So in addition to your interviews, you do have a financial advisory firm, the PFS Group; you’re putting this into action. Let’s get to the meat of this, what advice do you give to investors who are looking to first, maybe protect the purchasing power of their wealth such as they have right now, and, second, how would they think about investing and growing in this environment?
Jim Puplava: We’re in the inflation camp, and so one of the things that we look at is owning real assets, whether it’s owning shares in companies that produce stuff that people need – and what we have done from 2008 is we have come up with a three-part component to the way we manage money. At the very top is what we call our macro model, and we take a look at the business cycle, here in the United States and the major economies. When that business cycle, whether it’s the leading economic indicators like the ECRI (Economic Cycle Research Institute) weekly leading index, when they begin to roll over, that tells me one thing, the economy is going to slow down. We’re going to see the stock market take a hit, we start raising cash.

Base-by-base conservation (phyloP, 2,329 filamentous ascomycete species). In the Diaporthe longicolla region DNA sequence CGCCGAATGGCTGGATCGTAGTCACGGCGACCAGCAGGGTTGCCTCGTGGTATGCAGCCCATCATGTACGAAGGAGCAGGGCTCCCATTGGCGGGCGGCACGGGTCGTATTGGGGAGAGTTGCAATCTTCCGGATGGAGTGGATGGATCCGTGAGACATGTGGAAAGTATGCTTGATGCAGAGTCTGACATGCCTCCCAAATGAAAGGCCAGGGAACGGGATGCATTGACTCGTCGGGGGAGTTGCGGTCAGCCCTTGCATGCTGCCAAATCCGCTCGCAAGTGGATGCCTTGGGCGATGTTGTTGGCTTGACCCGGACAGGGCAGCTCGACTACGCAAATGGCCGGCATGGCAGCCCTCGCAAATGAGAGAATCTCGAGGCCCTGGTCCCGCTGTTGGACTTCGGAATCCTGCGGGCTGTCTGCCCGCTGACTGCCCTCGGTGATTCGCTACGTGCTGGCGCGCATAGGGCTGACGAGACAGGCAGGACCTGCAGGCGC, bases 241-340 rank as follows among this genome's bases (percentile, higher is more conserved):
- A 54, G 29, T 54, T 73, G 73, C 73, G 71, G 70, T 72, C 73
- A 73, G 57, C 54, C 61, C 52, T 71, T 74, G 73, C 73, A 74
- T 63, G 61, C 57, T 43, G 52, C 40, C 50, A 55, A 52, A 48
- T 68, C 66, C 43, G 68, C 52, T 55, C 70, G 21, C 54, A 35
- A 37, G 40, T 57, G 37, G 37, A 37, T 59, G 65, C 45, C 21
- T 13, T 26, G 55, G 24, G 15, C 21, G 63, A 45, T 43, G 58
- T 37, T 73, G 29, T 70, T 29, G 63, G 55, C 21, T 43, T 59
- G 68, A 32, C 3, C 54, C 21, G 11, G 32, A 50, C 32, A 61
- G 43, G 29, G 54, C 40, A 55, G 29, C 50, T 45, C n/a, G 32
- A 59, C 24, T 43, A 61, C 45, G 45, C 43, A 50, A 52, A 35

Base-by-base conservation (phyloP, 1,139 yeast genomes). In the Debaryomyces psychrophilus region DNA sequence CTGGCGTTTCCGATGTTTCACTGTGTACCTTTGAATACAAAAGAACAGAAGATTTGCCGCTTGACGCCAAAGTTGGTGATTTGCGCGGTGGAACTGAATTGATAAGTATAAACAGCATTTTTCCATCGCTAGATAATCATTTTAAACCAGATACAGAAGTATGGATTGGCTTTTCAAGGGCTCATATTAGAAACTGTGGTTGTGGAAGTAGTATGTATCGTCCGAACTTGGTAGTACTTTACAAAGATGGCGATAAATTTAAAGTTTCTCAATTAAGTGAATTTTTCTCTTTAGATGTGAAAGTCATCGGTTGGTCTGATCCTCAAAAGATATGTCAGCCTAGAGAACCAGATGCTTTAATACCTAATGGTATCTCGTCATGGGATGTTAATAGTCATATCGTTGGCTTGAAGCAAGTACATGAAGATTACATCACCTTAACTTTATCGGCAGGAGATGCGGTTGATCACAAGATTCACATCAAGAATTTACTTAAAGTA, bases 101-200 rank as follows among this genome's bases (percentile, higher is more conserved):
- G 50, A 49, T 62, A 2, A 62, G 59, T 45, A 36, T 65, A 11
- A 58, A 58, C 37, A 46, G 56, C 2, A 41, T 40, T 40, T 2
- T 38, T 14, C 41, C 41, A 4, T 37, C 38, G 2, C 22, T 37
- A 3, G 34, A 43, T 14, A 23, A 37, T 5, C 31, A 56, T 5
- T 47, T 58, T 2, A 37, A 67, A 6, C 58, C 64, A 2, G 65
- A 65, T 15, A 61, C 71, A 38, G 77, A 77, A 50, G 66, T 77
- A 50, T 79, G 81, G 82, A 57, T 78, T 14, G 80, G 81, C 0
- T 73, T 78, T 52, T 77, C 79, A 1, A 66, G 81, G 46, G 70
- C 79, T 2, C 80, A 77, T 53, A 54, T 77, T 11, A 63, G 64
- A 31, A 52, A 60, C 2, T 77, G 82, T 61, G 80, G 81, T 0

The other thing that we do, we’re investing more in things that people have to have. You and I have to turn on the lights, we have to bake in the oven each night, we need consumer staples, things that people have, so we’re less and less invested in things that, let’s say, are luxury-type items.